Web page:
NRC Report Highlights Need for a Modern Day "Smokey" the Bear Campaign on Global Warming

By The Intersection | June 23, 2011 4:00 pm

This is a guest post by Jamie L. Vernon, Ph.D., a research scientist and aspiring policy wonk, who recently moved to D.C. to get a taste of the action

I remember the “Smokey” the bear commercials very well.  They usually appeared during my Saturday morning cartoons, back when kids actually sat and watched cartoons each morning while slurping a bowl of Honeycombs.  The commercials often involved some terrible scenario in which an absent-minded person committed a stupid act that destroyed an entire forest.  In the end, “Smokey” would appear, sometimes with a tear in his eye, to say, “Only you can prevent forest fires.” The message was clear and powerful.  Even as a child, I felt responsible for protecting the forests.  I dared not leave a hot fire pit after a night of camping.  It was an effective campaign the likes of which we could use today.

I believe a recent report from the National Research Council makes a compelling case for the need to create a modern day “Smokey” the bear campaign.  Only this time, Smokey will encourage us to reduce our carbon footprint.

The report makes recommendations for the best “Policy Options to Reduce Petroleum Use and GHG Emissions in the U.S. Transportation Sector.”  Much of the report covers the issues with which we are all very familiar, improving fuel economy standards, increasing investments in public transportation and infrastructure and even increased fuel taxes.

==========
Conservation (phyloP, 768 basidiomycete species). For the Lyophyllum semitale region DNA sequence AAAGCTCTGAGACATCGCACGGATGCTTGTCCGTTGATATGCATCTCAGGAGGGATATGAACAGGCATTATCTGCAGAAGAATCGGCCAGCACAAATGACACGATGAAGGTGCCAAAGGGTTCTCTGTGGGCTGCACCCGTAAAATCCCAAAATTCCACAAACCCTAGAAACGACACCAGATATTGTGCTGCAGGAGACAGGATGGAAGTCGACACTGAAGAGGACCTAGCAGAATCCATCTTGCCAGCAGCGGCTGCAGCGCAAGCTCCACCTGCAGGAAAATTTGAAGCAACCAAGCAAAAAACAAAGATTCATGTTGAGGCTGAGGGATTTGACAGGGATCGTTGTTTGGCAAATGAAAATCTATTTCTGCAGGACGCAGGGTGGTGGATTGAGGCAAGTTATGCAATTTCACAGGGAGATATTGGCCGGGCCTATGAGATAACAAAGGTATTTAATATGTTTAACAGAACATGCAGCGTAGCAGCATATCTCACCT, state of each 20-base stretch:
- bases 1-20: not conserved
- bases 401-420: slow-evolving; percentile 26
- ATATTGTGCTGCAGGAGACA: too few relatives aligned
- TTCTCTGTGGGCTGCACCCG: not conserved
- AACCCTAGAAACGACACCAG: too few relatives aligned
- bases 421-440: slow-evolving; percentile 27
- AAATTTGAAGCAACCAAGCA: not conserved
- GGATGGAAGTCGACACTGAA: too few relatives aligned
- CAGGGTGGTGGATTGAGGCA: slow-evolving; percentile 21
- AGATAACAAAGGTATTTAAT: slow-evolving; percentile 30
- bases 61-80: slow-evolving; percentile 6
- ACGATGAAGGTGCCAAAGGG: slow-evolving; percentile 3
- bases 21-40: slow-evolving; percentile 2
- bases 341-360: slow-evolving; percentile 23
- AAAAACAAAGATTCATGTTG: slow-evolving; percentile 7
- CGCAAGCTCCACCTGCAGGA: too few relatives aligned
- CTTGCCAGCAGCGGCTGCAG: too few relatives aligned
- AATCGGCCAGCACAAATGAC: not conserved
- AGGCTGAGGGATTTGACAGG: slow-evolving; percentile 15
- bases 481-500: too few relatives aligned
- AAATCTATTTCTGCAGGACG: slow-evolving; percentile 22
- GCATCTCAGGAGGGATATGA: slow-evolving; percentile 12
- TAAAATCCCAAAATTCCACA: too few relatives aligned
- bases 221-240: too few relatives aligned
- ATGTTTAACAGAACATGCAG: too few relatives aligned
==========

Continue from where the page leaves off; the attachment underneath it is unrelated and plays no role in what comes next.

One section of the report that jumped out at me was entitled “Measures to Curb Private Vehicle Travel.”  According to the report, there are more than 225 million private automobiles in the U.S. that account for about 40% of all CO2 emitted from transportation.

The authors state:

“…any serious effort to reduce energy use and emission from transportation must cut the amount of energy used and GHGs emitted from private vehicles, especially those in metropolitan areas.”

The focus on metropolitan areas is important because three-quarters of private vehicles are located in cities and their surrounding areas.  Also, more than half of the U.S. population lives in suburbs. These areas tend to be less dense and feature more separation of land uses. This leads to more parking and road capacity and higher levels of motor vehicle ownership and use. Therefore, these parts of the country offer the greatest opportunity for reducing automobile travel by investing in alternative modes of transportation such as walking, biking and public transit.

The report makes three policy recommendations designed to reduce vehicle miles traveled (VMT):

1) create more compact patterns of land development

2) expand the array of transportation options available to residents of these areas

3) increase the price of road use and parking

Sure, these policies will have some impact.  But, the problem with each of these recommendations is that they are passive ways of motivating behavior changes. A more effective way to change behavior may be to convince the residents that it’s in their interest to do so.  This is why I believe a campaign that focuses on the people will enhance the impact of the policies.